Karl Konecny


I would like to thank The News-Review for running the recent Feb. 21 article, “Polluted water pours daily from mine sites,” which mentioned our own Formosa Mine near Riddle.

A new mining threat exists in our watersheds — Mawson, a foreign company, has proposed the Huckleberry Gold Mine in the headwaters of Rock Creek. They are actively seeking investors and have received permits from Oregon and the BLM for exploratory drilling, which they commenced last fall.

We only need to look at the history of the Formosa Mine to understand the threats of the proposed Huckleberry Mine. The majority of mining activity there took place in the 1990s under the ownership of a foreign company, Formosa Exploration Inc. Each day, four hundred tons of ore were extracted until the mine played out in 1994. Formosa conveniently declared bankruptcy and vanished across the international border, leaving an environmental mess behind. Over 10,000 gallons of toxic waste discharge daily into Middle Creek, creating an 18 mile dead zone in what was once habitat for Coho salmon and Steelhead trout. The poisoned water then flows into Cow Creek, upstream of Riddle’s drinking water source.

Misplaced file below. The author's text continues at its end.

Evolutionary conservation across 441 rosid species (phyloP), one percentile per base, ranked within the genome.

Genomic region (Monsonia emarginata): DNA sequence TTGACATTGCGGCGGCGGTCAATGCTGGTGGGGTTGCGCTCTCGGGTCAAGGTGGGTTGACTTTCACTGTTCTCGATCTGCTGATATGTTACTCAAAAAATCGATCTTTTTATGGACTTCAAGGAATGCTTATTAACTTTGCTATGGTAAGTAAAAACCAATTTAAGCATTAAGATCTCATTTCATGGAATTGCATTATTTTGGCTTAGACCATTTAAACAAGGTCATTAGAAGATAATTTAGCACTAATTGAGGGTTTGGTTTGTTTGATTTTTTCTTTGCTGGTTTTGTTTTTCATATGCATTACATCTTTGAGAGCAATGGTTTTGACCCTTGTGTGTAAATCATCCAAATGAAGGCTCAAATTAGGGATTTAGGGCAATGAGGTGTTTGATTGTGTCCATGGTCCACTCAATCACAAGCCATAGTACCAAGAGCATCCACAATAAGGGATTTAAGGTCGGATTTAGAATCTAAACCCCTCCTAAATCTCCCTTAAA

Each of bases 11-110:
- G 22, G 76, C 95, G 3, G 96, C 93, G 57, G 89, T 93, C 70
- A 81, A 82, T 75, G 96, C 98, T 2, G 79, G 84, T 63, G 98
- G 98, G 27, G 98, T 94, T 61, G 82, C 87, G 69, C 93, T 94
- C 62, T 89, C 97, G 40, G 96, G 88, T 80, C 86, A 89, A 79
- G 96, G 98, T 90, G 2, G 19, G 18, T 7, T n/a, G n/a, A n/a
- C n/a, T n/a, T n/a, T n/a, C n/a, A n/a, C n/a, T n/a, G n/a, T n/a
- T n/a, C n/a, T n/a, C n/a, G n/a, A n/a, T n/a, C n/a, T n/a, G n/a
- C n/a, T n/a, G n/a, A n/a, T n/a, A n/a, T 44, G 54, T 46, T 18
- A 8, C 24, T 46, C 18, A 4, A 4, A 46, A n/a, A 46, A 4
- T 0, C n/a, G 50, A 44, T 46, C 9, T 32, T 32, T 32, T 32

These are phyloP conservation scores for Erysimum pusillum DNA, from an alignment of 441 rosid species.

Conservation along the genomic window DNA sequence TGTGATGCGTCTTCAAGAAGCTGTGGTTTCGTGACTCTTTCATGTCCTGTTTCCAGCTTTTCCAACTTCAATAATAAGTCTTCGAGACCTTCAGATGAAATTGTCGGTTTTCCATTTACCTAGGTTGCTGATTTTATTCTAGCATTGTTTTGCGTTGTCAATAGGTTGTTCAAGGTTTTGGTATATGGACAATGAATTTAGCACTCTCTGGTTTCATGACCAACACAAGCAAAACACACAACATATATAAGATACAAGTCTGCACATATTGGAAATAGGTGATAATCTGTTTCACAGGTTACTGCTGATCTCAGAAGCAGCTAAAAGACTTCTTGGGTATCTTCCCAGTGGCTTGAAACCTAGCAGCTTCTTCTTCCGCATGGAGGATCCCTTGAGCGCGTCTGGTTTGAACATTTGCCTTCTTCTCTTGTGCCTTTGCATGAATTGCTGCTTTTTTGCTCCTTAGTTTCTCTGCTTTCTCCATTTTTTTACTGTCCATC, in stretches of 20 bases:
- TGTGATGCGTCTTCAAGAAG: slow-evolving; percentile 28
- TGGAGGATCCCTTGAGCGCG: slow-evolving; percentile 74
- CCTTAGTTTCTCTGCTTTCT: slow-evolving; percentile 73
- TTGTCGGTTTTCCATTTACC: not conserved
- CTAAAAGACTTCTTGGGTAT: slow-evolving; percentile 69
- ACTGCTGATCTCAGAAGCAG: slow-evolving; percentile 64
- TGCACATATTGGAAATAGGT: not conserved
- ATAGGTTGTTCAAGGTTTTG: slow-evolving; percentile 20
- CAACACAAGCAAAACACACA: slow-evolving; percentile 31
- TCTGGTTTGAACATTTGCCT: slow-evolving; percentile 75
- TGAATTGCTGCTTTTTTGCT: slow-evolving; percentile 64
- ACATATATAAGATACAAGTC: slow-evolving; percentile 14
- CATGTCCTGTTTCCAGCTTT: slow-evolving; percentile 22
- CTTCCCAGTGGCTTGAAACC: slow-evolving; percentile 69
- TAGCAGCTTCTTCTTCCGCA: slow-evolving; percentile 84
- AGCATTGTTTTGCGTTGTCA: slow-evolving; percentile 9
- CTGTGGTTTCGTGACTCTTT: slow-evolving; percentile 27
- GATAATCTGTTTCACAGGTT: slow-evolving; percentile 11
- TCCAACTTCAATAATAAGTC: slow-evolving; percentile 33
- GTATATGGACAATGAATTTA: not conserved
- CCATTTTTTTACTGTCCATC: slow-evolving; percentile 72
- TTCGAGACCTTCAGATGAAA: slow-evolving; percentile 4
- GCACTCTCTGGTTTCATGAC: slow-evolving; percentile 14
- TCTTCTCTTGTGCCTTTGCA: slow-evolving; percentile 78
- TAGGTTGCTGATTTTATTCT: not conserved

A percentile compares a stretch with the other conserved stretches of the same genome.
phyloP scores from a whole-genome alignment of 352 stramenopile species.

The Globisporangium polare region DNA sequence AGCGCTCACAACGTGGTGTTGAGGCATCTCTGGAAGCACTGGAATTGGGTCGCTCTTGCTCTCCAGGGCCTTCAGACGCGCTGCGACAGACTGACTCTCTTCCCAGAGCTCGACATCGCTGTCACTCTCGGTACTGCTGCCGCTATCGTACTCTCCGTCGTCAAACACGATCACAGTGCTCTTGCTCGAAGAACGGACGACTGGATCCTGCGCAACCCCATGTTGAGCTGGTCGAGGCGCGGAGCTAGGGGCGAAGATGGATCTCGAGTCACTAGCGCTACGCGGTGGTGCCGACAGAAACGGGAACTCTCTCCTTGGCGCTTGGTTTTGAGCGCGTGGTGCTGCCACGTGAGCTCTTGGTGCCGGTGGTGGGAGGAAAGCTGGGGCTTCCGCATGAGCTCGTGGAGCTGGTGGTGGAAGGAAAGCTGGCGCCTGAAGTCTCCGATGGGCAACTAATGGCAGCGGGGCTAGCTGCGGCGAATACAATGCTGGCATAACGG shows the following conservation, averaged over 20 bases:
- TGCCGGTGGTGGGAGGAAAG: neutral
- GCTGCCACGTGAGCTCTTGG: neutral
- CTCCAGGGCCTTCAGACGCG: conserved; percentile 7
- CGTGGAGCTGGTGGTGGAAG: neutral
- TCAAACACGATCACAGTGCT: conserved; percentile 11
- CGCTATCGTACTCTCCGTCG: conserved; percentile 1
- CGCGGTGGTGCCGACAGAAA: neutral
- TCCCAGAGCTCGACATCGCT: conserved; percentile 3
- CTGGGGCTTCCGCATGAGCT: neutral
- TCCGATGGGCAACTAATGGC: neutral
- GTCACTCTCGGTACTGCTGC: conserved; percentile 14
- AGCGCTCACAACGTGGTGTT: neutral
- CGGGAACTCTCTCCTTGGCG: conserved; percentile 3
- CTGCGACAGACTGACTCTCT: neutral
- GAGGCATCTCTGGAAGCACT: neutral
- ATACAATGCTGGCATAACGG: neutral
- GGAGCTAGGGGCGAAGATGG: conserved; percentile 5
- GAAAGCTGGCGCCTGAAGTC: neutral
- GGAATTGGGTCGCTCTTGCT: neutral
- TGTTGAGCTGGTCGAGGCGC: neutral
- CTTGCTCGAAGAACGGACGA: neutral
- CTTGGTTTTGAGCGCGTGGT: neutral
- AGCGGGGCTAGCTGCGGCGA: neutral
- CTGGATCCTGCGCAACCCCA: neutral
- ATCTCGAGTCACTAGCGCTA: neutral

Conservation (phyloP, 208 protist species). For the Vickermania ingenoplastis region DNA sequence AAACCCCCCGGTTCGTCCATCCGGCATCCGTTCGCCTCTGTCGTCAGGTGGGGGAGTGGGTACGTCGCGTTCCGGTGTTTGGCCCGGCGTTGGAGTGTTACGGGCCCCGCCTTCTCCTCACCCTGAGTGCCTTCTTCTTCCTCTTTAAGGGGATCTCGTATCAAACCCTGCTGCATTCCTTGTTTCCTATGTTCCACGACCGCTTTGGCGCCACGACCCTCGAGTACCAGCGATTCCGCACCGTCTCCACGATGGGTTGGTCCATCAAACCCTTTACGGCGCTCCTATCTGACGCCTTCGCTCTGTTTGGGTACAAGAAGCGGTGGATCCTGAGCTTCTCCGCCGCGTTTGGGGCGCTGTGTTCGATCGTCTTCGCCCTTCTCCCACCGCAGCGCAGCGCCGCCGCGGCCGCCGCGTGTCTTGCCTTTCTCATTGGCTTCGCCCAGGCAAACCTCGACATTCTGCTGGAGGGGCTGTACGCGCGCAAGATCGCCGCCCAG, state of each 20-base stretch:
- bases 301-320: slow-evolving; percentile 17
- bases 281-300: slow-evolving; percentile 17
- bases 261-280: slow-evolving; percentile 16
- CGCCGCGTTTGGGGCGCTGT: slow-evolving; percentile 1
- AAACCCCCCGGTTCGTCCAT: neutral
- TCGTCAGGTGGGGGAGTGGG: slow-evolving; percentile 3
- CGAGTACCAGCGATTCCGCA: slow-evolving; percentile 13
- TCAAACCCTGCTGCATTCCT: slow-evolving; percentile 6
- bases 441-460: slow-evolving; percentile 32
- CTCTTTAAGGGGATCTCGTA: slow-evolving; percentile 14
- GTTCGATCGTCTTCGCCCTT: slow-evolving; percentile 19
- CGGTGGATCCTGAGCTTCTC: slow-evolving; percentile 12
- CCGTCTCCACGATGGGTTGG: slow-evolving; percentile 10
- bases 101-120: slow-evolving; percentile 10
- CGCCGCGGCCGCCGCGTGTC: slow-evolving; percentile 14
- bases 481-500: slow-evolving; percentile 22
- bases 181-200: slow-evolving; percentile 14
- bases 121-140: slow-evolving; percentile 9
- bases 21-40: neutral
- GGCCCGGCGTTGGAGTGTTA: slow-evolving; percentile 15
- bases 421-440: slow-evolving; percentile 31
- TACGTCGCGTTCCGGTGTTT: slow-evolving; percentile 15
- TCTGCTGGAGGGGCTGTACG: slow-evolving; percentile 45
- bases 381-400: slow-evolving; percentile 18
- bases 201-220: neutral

Today, the Formosa mine is a federal Superfund site. Millions of tax dollars have been spent trying to mitigate the problem; millions more are needed to succeed and restore Middle Creek. The mine discharge is so toxic, skin contact must be avoided.

The similarities are striking. The Huckleberry Mine would be a hard rock mine with sulfide ores, which are strongly implicated in acid mine drainage. Mawson is a foreign company without assets capable of resolving any environmental problems. Rock Creek is critical habitat for Coho salmon and Steelhead trout. The state and BLM have already spent millions enhancing stream habitat. Rock Creek is also the site of ODFW’s salmon and steelhead hatchery. Rock Creek flows into the North Umpqua just above Glide. Many residents take their drinking water directly from the river. All could be lost with a mining disaster up Rock Creek.

Karl Konecny lives in Glide and is a board member of The Steamboaters and The North Umpqua Foundation, both dedicated to protecting the Umpqua watershed.

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